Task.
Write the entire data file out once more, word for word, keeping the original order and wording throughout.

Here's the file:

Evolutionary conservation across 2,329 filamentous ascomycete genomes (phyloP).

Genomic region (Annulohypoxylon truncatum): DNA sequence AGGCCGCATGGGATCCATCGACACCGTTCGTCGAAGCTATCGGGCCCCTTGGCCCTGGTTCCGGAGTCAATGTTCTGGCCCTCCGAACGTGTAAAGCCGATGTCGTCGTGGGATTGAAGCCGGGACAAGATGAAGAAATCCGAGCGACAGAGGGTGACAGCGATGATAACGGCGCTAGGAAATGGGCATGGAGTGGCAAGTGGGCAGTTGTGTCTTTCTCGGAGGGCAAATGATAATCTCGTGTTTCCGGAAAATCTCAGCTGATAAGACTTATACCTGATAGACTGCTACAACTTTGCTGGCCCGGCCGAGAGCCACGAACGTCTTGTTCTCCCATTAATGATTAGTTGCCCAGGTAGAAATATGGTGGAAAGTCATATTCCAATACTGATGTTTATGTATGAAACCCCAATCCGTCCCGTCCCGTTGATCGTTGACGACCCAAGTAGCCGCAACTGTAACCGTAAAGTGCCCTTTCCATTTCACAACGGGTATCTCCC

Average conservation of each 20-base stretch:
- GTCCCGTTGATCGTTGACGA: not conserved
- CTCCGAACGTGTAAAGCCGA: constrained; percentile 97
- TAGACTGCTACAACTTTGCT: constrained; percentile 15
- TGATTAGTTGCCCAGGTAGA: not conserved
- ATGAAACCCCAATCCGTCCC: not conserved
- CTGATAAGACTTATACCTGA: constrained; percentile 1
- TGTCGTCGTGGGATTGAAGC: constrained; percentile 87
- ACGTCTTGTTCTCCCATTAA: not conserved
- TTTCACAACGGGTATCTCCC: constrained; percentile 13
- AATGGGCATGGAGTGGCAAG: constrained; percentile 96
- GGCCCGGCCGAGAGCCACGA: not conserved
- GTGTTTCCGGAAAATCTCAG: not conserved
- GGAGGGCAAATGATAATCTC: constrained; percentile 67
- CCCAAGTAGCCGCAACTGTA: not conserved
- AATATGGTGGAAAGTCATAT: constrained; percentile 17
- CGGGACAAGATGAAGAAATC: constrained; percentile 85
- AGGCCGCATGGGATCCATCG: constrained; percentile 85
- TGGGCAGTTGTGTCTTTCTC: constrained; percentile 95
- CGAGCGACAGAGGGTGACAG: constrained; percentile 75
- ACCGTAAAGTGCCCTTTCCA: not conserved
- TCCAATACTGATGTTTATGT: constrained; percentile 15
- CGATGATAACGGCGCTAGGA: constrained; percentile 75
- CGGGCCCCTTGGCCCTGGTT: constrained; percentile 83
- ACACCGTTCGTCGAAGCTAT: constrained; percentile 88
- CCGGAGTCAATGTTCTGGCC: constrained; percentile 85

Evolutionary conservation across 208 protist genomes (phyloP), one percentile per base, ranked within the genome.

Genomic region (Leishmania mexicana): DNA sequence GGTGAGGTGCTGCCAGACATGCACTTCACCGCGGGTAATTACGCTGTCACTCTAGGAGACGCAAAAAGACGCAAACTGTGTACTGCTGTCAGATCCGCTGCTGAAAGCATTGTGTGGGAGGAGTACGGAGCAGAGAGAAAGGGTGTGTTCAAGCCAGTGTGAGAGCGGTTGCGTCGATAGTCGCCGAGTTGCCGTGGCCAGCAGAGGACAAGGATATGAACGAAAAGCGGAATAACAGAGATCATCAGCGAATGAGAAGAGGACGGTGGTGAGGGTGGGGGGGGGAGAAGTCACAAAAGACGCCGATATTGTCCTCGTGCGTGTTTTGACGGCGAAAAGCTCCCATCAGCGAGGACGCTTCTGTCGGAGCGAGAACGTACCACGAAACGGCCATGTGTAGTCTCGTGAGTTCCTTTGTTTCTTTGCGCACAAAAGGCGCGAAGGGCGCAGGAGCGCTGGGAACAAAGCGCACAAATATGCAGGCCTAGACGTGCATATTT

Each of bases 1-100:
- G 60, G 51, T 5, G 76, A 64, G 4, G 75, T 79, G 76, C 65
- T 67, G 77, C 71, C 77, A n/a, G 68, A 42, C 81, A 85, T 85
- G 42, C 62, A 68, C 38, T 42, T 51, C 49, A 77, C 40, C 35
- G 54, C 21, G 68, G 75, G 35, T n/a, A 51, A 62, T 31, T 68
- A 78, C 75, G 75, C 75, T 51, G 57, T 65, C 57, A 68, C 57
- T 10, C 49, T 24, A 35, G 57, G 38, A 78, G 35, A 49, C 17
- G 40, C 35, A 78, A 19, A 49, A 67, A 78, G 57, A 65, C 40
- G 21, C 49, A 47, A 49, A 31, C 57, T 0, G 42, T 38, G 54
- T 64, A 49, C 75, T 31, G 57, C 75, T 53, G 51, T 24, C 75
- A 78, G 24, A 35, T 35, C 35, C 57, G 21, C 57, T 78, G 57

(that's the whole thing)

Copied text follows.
Evolutionary conservation across 2,329 filamentous ascomycete genomes (phyloP).

Genomic region (Annulohypoxylon truncatum): DNA sequence AGGCCGCATGGGATCCATCGACACCGTTCGTCGAAGCTATCGGGCCCCTTGGCCCTGGTTCCGGAGTCAATGTTCTGGCCCTCCGAACGTGTAAAGCCGATGTCGTCGTGGGATTGAAGCCGGGACAAGATGAAGAAATCCGAGCGACAGAGGGTGACAGCGATGATAACGGCGCTAGGAAATGGGCATGGAGTGGCAAGTGGGCAGTTGTGTCTTTCTCGGAGGGCAAATGATAATCTCGTGTTTCCGGAAAATCTCAGCTGATAAGACTTATACCTGATAGACTGCTACAACTTTGCTGGCCCGGCCGAGAGCCACGAACGTCTTGTTCTCCCATTAATGATTAGTTGCCCAGGTAGAAATATGGTGGAAAGTCATATTCCAATACTGATGTTTATGTATGAAACCCCAATCCGTCCCGTCCCGTTGATCGTTGACGACCCAAGTAGCCGCAACTGTAACCGTAAAGTGCCCTTTCCATTTCACAACGGGTATCTCCC

Average conservation of each 20-base stretch:
- GTCCCGTTGATCGTTGACGA: not conserved
- CTCCGAACGTGTAAAGCCGA: constrained; percentile 97
- TAGACTGCTACAACTTTGCT: constrained; percentile 15
- TGATTAGTTGCCCAGGTAGA: not conserved
- ATGAAACCCCAATCCGTCCC: not conserved
- CTGATAAGACTTATACCTGA: constrained; percentile 1
- TGTCGTCGTGGGATTGAAGC: constrained; percentile 87
- ACGTCTTGTTCTCCCATTAA: not conserved
- TTTCACAACGGGTATCTCCC: constrained; percentile 13
- AATGGGCATGGAGTGGCAAG: constrained; percentile 96
- GGCCCGGCCGAGAGCCACGA: not conserved
- GTGTTTCCGGAAAATCTCAG: not conserved
- GGAGGGCAAATGATAATCTC: constrained; percentile 67
- CCCAAGTAGCCGCAACTGTA: not conserved
- AATATGGTGGAAAGTCATAT: constrained; percentile 17
- CGGGACAAGATGAAGAAATC: constrained; percentile 85
- AGGCCGCATGGGATCCATCG: constrained; percentile 85
- TGGGCAGTTGTGTCTTTCTC: constrained; percentile 95
- CGAGCGACAGAGGGTGACAG: constrained; percentile 75
- ACCGTAAAGTGCCCTTTCCA: not conserved
- TCCAATACTGATGTTTATGT: constrained; percentile 15
- CGATGATAACGGCGCTAGGA: constrained; percentile 75
- CGGGCCCCTTGGCCCTGGTT: constrained; percentile 83
- ACACCGTTCGTCGAAGCTAT: constrained; percentile 88
- CCGGAGTCAATGTTCTGGCC: constrained; percentile 85

Evolutionary conservation across 208 protist genomes (phyloP), one percentile per base, ranked within the genome.

Genomic region (Leishmania mexicana): DNA sequence GGTGAGGTGCTGCCAGACATGCACTTCACCGCGGGTAATTACGCTGTCACTCTAGGAGACGCAAAAAGACGCAAACTGTGTACTGCTGTCAGATCCGCTGCTGAAAGCATTGTGTGGGAGGAGTACGGAGCAGAGAGAAAGGGTGTGTTCAAGCCAGTGTGAGAGCGGTTGCGTCGATAGTCGCCGAGTTGCCGTGGCCAGCAGAGGACAAGGATATGAACGAAAAGCGGAATAACAGAGATCATCAGCGAATGAGAAGAGGACGGTGGTGAGGGTGGGGGGGGGAGAAGTCACAAAAGACGCCGATATTGTCCTCGTGCGTGTTTTGACGGCGAAAAGCTCCCATCAGCGAGGACGCTTCTGTCGGAGCGAGAACGTACCACGAAACGGCCATGTGTAGTCTCGTGAGTTCCTTTGTTTCTTTGCGCACAAAAGGCGCGAAGGGCGCAGGAGCGCTGGGAACAAAGCGCACAAATATGCAGGCCTAGACGTGCATATTT

Each of bases 1-100:
- G 60, G 51, T 5, G 76, A 64, G 4, G 75, T 79, G 76, C 65
- T 67, G 77, C 71, C 77, A n/a, G 68, A 42, C 81, A 85, T 85
- G 42, C 62, A 68, C 38, T 42, T 51, C 49, A 77, C 40, C 35
- G 54, C 21, G 68, G 75, G 35, T n/a, A 51, A 62, T 31, T 68
- A 78, C 75, G 75, C 75, T 51, G 57, T 65, C 57, A 68, C 57
- T 10, C 49, T 24, A 35, G 57, G 38, A 78, G 35, A 49, C 17
- G 40, C 35, A 78, A 19, A 49, A 67, A 78, G 57, A 65, C 40
- G 21, C 49, A 47, A 49, A 31, C 57, T 0, G 42, T 38, G 54
- T 64, A 49, C 75, T 31, G 57, C 75, T 53, G 51, T 24, C 75
- A 78, G 24, A 35, T 35, C 35, C 57, G 21, C 57, T 78, G 57